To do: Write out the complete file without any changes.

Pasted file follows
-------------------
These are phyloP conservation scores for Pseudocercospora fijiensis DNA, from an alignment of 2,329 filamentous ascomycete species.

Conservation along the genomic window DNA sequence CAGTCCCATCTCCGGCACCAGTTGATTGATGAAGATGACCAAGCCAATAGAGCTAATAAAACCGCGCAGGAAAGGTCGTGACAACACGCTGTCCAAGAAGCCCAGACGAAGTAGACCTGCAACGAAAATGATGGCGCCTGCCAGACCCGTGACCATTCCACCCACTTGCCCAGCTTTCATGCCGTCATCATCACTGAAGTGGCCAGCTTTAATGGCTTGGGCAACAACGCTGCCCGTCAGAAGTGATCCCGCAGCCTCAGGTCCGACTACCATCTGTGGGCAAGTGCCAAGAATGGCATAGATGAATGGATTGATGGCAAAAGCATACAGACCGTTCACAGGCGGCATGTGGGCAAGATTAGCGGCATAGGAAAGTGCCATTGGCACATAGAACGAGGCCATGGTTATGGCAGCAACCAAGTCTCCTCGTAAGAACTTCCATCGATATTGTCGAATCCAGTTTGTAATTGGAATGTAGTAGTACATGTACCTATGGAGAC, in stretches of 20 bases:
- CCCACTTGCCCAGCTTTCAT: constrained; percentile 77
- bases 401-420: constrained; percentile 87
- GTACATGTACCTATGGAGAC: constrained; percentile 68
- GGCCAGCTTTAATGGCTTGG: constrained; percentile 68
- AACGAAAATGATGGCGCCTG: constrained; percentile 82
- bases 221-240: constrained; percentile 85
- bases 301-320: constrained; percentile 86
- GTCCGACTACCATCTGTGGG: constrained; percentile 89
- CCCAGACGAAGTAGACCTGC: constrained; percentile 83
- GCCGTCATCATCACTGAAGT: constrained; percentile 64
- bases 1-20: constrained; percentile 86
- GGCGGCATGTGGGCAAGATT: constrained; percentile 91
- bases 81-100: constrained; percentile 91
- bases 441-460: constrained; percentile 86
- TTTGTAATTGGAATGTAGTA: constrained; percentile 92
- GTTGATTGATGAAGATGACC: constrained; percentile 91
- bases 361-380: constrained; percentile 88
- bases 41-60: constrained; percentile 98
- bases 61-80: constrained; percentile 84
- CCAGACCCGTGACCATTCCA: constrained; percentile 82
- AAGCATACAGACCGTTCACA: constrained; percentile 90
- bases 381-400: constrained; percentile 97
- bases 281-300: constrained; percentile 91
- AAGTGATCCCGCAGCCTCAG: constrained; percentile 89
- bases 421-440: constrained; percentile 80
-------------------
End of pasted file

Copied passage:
These are phyloP conservation scores for Pseudocercospora fijiensis DNA, from an alignment of 2,329 filamentous ascomycete species.

Conservation along the genomic window DNA sequence CAGTCCCATCTCCGGCACCAGTTGATTGATGAAGATGACCAAGCCAATAGAGCTAATAAAACCGCGCAGGAAAGGTCGTGACAACACGCTGTCCAAGAAGCCCAGACGAAGTAGACCTGCAACGAAAATGATGGCGCCTGCCAGACCCGTGACCATTCCACCCACTTGCCCAGCTTTCATGCCGTCATCATCACTGAAGTGGCCAGCTTTAATGGCTTGGGCAACAACGCTGCCCGTCAGAAGTGATCCCGCAGCCTCAGGTCCGACTACCATCTGTGGGCAAGTGCCAAGAATGGCATAGATGAATGGATTGATGGCAAAAGCATACAGACCGTTCACAGGCGGCATGTGGGCAAGATTAGCGGCATAGGAAAGTGCCATTGGCACATAGAACGAGGCCATGGTTATGGCAGCAACCAAGTCTCCTCGTAAGAACTTCCATCGATATTGTCGAATCCAGTTTGTAATTGGAATGTAGTAGTACATGTACCTATGGAGAC, in stretches of 20 bases:
- CCCACTTGCCCAGCTTTCAT: constrained; percentile 77
- bases 401-420: constrained; percentile 87
- GTACATGTACCTATGGAGAC: constrained; percentile 68
- GGCCAGCTTTAATGGCTTGG: constrained; percentile 68
- AACGAAAATGATGGCGCCTG: constrained; percentile 82
- bases 221-240: constrained; percentile 85
- bases 301-320: constrained; percentile 86
- GTCCGACTACCATCTGTGGG: constrained; percentile 89
- CCCAGACGAAGTAGACCTGC: constrained; percentile 83
- GCCGTCATCATCACTGAAGT: constrained; percentile 64
- bases 1-20: constrained; percentile 86
- GGCGGCATGTGGGCAAGATT: constrained; percentile 91
- bases 81-100: constrained; percentile 91
- bases 441-460: constrained; percentile 86
- TTTGTAATTGGAATGTAGTA: constrained; percentile 92
- GTTGATTGATGAAGATGACC: constrained; percentile 91
- bases 361-380: constrained; percentile 88
- bases 41-60: constrained; percentile 98
- bases 61-80: constrained; percentile 84
- CCAGACCCGTGACCATTCCA: constrained; percentile 82
- AAGCATACAGACCGTTCACA: constrained; percentile 90
- bases 381-400: constrained; percentile 97
- bases 281-300: constrained; percentile 91
- AAGTGATCCCGCAGCCTCAG: constrained; percentile 89
- bases 421-440: constrained; percentile 80